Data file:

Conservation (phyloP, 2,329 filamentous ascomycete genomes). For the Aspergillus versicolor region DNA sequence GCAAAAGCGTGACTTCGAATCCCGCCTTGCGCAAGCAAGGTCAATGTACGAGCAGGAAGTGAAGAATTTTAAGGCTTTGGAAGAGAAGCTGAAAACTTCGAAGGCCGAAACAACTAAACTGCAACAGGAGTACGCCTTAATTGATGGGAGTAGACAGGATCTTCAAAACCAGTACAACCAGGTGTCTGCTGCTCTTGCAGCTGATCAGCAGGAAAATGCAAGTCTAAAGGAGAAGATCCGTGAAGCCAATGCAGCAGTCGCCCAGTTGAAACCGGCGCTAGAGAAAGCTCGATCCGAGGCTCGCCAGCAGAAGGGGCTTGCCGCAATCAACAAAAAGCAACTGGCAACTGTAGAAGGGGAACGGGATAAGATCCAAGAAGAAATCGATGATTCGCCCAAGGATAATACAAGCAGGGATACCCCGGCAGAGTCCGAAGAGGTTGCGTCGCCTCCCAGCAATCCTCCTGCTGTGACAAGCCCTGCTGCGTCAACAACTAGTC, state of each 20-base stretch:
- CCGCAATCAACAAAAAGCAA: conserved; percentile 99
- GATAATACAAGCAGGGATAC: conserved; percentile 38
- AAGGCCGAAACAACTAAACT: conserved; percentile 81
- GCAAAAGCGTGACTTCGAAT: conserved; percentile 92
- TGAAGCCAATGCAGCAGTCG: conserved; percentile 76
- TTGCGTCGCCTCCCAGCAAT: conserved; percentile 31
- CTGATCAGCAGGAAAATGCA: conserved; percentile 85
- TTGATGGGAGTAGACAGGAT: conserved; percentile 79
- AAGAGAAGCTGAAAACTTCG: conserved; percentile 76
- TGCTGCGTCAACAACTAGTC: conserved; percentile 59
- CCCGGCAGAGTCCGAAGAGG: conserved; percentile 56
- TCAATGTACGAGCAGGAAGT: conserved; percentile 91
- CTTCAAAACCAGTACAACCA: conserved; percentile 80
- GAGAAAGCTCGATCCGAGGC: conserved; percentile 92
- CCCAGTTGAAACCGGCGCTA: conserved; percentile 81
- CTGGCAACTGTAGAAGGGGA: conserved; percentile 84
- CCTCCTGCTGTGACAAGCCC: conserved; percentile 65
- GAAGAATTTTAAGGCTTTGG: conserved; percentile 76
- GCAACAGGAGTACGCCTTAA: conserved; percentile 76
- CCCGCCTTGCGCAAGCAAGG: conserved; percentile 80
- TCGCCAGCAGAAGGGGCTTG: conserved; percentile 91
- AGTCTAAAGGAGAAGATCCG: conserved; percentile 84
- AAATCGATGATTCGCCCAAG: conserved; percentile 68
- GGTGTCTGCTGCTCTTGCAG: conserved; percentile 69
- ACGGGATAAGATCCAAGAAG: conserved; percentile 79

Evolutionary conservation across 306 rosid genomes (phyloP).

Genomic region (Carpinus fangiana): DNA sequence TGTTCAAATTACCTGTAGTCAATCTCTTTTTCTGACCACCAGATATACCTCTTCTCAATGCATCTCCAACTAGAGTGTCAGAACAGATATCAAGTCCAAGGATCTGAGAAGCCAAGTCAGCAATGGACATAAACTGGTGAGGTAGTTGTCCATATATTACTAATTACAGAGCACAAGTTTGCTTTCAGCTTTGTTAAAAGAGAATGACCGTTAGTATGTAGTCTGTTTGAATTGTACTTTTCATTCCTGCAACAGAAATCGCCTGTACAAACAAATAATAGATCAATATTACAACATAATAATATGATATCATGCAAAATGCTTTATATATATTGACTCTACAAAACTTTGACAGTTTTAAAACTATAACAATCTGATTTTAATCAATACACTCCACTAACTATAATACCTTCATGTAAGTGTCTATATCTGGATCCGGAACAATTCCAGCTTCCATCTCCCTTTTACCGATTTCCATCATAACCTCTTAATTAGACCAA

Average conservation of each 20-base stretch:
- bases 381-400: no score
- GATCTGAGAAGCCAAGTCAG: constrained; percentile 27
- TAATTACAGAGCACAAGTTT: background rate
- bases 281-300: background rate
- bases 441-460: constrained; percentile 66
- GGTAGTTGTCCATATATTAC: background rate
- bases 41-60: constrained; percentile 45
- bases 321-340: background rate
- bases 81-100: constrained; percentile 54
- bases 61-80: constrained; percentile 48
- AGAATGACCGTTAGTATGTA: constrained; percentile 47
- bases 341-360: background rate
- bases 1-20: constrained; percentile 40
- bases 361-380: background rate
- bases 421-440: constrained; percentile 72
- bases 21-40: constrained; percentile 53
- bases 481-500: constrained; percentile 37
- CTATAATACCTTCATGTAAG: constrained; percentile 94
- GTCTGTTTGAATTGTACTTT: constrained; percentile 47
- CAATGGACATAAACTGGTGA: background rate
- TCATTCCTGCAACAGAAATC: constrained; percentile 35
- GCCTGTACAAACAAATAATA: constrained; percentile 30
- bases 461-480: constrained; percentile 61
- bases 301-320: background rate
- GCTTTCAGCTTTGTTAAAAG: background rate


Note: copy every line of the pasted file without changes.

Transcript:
Conservation (phyloP, 2,329 filamentous ascomycete genomes). For the Aspergillus versicolor region DNA sequence GCAAAAGCGTGACTTCGAATCCCGCCTTGCGCAAGCAAGGTCAATGTACGAGCAGGAAGTGAAGAATTTTAAGGCTTTGGAAGAGAAGCTGAAAACTTCGAAGGCCGAAACAACTAAACTGCAACAGGAGTACGCCTTAATTGATGGGAGTAGACAGGATCTTCAAAACCAGTACAACCAGGTGTCTGCTGCTCTTGCAGCTGATCAGCAGGAAAATGCAAGTCTAAAGGAGAAGATCCGTGAAGCCAATGCAGCAGTCGCCCAGTTGAAACCGGCGCTAGAGAAAGCTCGATCCGAGGCTCGCCAGCAGAAGGGGCTTGCCGCAATCAACAAAAAGCAACTGGCAACTGTAGAAGGGGAACGGGATAAGATCCAAGAAGAAATCGATGATTCGCCCAAGGATAATACAAGCAGGGATACCCCGGCAGAGTCCGAAGAGGTTGCGTCGCCTCCCAGCAATCCTCCTGCTGTGACAAGCCCTGCTGCGTCAACAACTAGTC, state of each 20-base stretch:
- CCGCAATCAACAAAAAGCAA: conserved; percentile 99
- GATAATACAAGCAGGGATAC: conserved; percentile 38
- AAGGCCGAAACAACTAAACT: conserved; percentile 81
- GCAAAAGCGTGACTTCGAAT: conserved; percentile 92
- TGAAGCCAATGCAGCAGTCG: conserved; percentile 76
- TTGCGTCGCCTCCCAGCAAT: conserved; percentile 31
- CTGATCAGCAGGAAAATGCA: conserved; percentile 85
- TTGATGGGAGTAGACAGGAT: conserved; percentile 79
- AAGAGAAGCTGAAAACTTCG: conserved; percentile 76
- TGCTGCGTCAACAACTAGTC: conserved; percentile 59
- CCCGGCAGAGTCCGAAGAGG: conserved; percentile 56
- TCAATGTACGAGCAGGAAGT: conserved; percentile 91
- CTTCAAAACCAGTACAACCA: conserved; percentile 80
- GAGAAAGCTCGATCCGAGGC: conserved; percentile 92
- CCCAGTTGAAACCGGCGCTA: conserved; percentile 81
- CTGGCAACTGTAGAAGGGGA: conserved; percentile 84
- CCTCCTGCTGTGACAAGCCC: conserved; percentile 65
- GAAGAATTTTAAGGCTTTGG: conserved; percentile 76
- GCAACAGGAGTACGCCTTAA: conserved; percentile 76
- CCCGCCTTGCGCAAGCAAGG: conserved; percentile 80
- TCGCCAGCAGAAGGGGCTTG: conserved; percentile 91
- AGTCTAAAGGAGAAGATCCG: conserved; percentile 84
- AAATCGATGATTCGCCCAAG: conserved; percentile 68
- GGTGTCTGCTGCTCTTGCAG: conserved; percentile 69
- ACGGGATAAGATCCAAGAAG: conserved; percentile 79

Evolutionary conservation across 306 rosid genomes (phyloP).

Genomic region (Carpinus fangiana): DNA sequence TGTTCAAATTACCTGTAGTCAATCTCTTTTTCTGACCACCAGATATACCTCTTCTCAATGCATCTCCAACTAGAGTGTCAGAACAGATATCAAGTCCAAGGATCTGAGAAGCCAAGTCAGCAATGGACATAAACTGGTGAGGTAGTTGTCCATATATTACTAATTACAGAGCACAAGTTTGCTTTCAGCTTTGTTAAAAGAGAATGACCGTTAGTATGTAGTCTGTTTGAATTGTACTTTTCATTCCTGCAACAGAAATCGCCTGTACAAACAAATAATAGATCAATATTACAACATAATAATATGATATCATGCAAAATGCTTTATATATATTGACTCTACAAAACTTTGACAGTTTTAAAACTATAACAATCTGATTTTAATCAATACACTCCACTAACTATAATACCTTCATGTAAGTGTCTATATCTGGATCCGGAACAATTCCAGCTTCCATCTCCCTTTTACCGATTTCCATCATAACCTCTTAATTAGACCAA

Average conservation of each 20-base stretch:
- bases 381-400: no score
- GATCTGAGAAGCCAAGTCAG: constrained; percentile 27
- TAATTACAGAGCACAAGTTT: background rate
- bases 281-300: background rate
- bases 441-460: constrained; percentile 66
- GGTAGTTGTCCATATATTAC: background rate
- bases 41-60: constrained; percentile 45
- bases 321-340: background rate
- bases 81-100: constrained; percentile 54
- bases 61-80: constrained; percentile 48
- AGAATGACCGTTAGTATGTA: constrained; percentile 47
- bases 341-360: background rate
- bases 1-20: constrained; percentile 40
- bases 361-380: background rate
- bases 421-440: constrained; percentile 72
- bases 21-40: constrained; percentile 53
- bases 481-500: constrained; percentile 37
- CTATAATACCTTCATGTAAG: constrained; percentile 94
- GTCTGTTTGAATTGTACTTT: constrained; percentile 47
- CAATGGACATAAACTGGTGA: background rate
- TCATTCCTGCAACAGAAATC: constrained; percentile 35
- GCCTGTACAAACAAATAATA: constrained; percentile 30
- bases 461-480: constrained; percentile 61
- bases 301-320: background rate
- GCTTTCAGCTTTGTTAAAAG: background rate